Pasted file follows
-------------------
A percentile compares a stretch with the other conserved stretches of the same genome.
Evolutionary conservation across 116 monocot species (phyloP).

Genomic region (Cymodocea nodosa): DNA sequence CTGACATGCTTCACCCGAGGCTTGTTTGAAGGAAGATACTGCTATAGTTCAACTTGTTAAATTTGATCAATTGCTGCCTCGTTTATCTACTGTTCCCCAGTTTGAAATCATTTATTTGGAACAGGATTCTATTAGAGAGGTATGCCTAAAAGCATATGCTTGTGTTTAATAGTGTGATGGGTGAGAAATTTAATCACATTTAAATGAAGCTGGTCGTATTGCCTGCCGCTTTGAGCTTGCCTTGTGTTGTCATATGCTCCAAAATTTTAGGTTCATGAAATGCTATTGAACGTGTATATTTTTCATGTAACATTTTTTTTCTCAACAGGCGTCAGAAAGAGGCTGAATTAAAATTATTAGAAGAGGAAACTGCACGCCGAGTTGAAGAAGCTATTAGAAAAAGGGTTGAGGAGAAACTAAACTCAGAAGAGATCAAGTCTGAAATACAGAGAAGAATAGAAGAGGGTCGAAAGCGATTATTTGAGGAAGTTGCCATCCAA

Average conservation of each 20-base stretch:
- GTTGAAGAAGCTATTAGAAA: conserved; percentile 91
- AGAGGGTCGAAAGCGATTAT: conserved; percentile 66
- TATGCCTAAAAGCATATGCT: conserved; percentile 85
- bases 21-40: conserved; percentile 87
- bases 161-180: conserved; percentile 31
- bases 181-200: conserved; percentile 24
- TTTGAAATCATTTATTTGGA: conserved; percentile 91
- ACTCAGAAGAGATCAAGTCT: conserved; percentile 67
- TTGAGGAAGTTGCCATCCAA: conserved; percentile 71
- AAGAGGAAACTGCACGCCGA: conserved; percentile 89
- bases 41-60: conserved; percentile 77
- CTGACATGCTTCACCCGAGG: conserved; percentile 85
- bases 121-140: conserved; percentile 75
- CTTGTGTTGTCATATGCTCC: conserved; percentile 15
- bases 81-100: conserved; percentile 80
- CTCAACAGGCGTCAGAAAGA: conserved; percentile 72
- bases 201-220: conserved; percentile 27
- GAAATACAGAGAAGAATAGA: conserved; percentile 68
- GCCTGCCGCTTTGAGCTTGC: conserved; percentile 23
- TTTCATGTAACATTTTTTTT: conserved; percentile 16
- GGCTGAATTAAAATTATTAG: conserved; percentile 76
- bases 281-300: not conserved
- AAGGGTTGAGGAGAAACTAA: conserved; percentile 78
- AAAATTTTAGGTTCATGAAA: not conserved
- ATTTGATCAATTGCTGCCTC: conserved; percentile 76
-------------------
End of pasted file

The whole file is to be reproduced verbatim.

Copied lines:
A percentile compares a stretch with the other conserved stretches of the same genome.
Evolutionary conservation across 116 monocot species (phyloP).

Genomic region (Cymodocea nodosa): DNA sequence CTGACATGCTTCACCCGAGGCTTGTTTGAAGGAAGATACTGCTATAGTTCAACTTGTTAAATTTGATCAATTGCTGCCTCGTTTATCTACTGTTCCCCAGTTTGAAATCATTTATTTGGAACAGGATTCTATTAGAGAGGTATGCCTAAAAGCATATGCTTGTGTTTAATAGTGTGATGGGTGAGAAATTTAATCACATTTAAATGAAGCTGGTCGTATTGCCTGCCGCTTTGAGCTTGCCTTGTGTTGTCATATGCTCCAAAATTTTAGGTTCATGAAATGCTATTGAACGTGTATATTTTTCATGTAACATTTTTTTTCTCAACAGGCGTCAGAAAGAGGCTGAATTAAAATTATTAGAAGAGGAAACTGCACGCCGAGTTGAAGAAGCTATTAGAAAAAGGGTTGAGGAGAAACTAAACTCAGAAGAGATCAAGTCTGAAATACAGAGAAGAATAGAAGAGGGTCGAAAGCGATTATTTGAGGAAGTTGCCATCCAA

Average conservation of each 20-base stretch:
- GTTGAAGAAGCTATTAGAAA: conserved; percentile 91
- AGAGGGTCGAAAGCGATTAT: conserved; percentile 66
- TATGCCTAAAAGCATATGCT: conserved; percentile 85
- bases 21-40: conserved; percentile 87
- bases 161-180: conserved; percentile 31
- bases 181-200: conserved; percentile 24
- TTTGAAATCATTTATTTGGA: conserved; percentile 91
- ACTCAGAAGAGATCAAGTCT: conserved; percentile 67
- TTGAGGAAGTTGCCATCCAA: conserved; percentile 71
- AAGAGGAAACTGCACGCCGA: conserved; percentile 89
- bases 41-60: conserved; percentile 77
- CTGACATGCTTCACCCGAGG: conserved; percentile 85
- bases 121-140: conserved; percentile 75
- CTTGTGTTGTCATATGCTCC: conserved; percentile 15
- bases 81-100: conserved; percentile 80
- CTCAACAGGCGTCAGAAAGA: conserved; percentile 72
- bases 201-220: conserved; percentile 27
- GAAATACAGAGAAGAATAGA: conserved; percentile 68
- GCCTGCCGCTTTGAGCTTGC: conserved; percentile 23
- TTTCATGTAACATTTTTTTT: conserved; percentile 16
- GGCTGAATTAAAATTATTAG: conserved; percentile 76
- bases 281-300: not conserved
- AAGGGTTGAGGAGAAACTAA: conserved; percentile 78
- AAAATTTTAGGTTCATGAAA: not conserved
- ATTTGATCAATTGCTGCCTC: conserved; percentile 76